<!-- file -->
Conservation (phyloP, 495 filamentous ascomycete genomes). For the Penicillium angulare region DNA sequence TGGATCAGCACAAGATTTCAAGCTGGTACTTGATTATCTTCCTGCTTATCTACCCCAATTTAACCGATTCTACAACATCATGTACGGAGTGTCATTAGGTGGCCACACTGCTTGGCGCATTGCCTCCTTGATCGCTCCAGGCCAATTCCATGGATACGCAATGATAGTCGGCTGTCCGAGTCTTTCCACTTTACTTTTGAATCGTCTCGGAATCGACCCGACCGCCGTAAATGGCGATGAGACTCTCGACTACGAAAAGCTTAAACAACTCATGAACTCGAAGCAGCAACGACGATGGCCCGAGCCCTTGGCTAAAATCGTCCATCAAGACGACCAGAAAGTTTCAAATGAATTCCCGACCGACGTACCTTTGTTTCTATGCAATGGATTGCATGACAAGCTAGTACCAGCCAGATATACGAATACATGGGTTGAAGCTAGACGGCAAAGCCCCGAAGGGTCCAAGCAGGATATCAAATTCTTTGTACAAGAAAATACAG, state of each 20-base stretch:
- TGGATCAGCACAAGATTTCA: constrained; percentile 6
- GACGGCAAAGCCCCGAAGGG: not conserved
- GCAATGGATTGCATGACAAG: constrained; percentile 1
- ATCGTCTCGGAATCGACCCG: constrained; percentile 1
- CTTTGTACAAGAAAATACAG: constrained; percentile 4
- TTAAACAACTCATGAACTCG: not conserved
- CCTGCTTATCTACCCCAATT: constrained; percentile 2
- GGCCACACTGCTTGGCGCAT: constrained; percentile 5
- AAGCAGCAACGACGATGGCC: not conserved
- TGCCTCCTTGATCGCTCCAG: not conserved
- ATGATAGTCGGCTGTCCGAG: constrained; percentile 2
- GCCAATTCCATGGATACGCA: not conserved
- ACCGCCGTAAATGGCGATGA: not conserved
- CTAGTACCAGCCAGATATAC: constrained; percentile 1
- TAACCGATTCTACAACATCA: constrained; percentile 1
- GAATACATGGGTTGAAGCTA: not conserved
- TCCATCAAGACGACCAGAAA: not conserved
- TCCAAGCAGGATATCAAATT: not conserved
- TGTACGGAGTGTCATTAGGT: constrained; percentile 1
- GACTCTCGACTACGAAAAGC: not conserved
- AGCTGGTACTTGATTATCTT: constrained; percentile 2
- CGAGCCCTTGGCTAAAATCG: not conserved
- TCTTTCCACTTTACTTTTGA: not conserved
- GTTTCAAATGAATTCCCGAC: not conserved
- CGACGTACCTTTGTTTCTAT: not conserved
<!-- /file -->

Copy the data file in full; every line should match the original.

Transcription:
Conservation (phyloP, 495 filamentous ascomycete genomes). For the Penicillium angulare region DNA sequence TGGATCAGCACAAGATTTCAAGCTGGTACTTGATTATCTTCCTGCTTATCTACCCCAATTTAACCGATTCTACAACATCATGTACGGAGTGTCATTAGGTGGCCACACTGCTTGGCGCATTGCCTCCTTGATCGCTCCAGGCCAATTCCATGGATACGCAATGATAGTCGGCTGTCCGAGTCTTTCCACTTTACTTTTGAATCGTCTCGGAATCGACCCGACCGCCGTAAATGGCGATGAGACTCTCGACTACGAAAAGCTTAAACAACTCATGAACTCGAAGCAGCAACGACGATGGCCCGAGCCCTTGGCTAAAATCGTCCATCAAGACGACCAGAAAGTTTCAAATGAATTCCCGACCGACGTACCTTTGTTTCTATGCAATGGATTGCATGACAAGCTAGTACCAGCCAGATATACGAATACATGGGTTGAAGCTAGACGGCAAAGCCCCGAAGGGTCCAAGCAGGATATCAAATTCTTTGTACAAGAAAATACAG, state of each 20-base stretch:
- TGGATCAGCACAAGATTTCA: constrained; percentile 6
- GACGGCAAAGCCCCGAAGGG: not conserved
- GCAATGGATTGCATGACAAG: constrained; percentile 1
- ATCGTCTCGGAATCGACCCG: constrained; percentile 1
- CTTTGTACAAGAAAATACAG: constrained; percentile 4
- TTAAACAACTCATGAACTCG: not conserved
- CCTGCTTATCTACCCCAATT: constrained; percentile 2
- GGCCACACTGCTTGGCGCAT: constrained; percentile 5
- AAGCAGCAACGACGATGGCC: not conserved
- TGCCTCCTTGATCGCTCCAG: not conserved
- ATGATAGTCGGCTGTCCGAG: constrained; percentile 2
- GCCAATTCCATGGATACGCA: not conserved
- ACCGCCGTAAATGGCGATGA: not conserved
- CTAGTACCAGCCAGATATAC: constrained; percentile 1
- TAACCGATTCTACAACATCA: constrained; percentile 1
- GAATACATGGGTTGAAGCTA: not conserved
- TCCATCAAGACGACCAGAAA: not conserved
- TCCAAGCAGGATATCAAATT: not conserved
- TGTACGGAGTGTCATTAGGT: constrained; percentile 1
- GACTCTCGACTACGAAAAGC: not conserved
- AGCTGGTACTTGATTATCTT: constrained; percentile 2
- CGAGCCCTTGGCTAAAATCG: not conserved
- TCTTTCCACTTTACTTTTGA: not conserved
- GTTTCAAATGAATTCCCGAC: not conserved
- CGACGTACCTTTGTTTCTAT: not conserved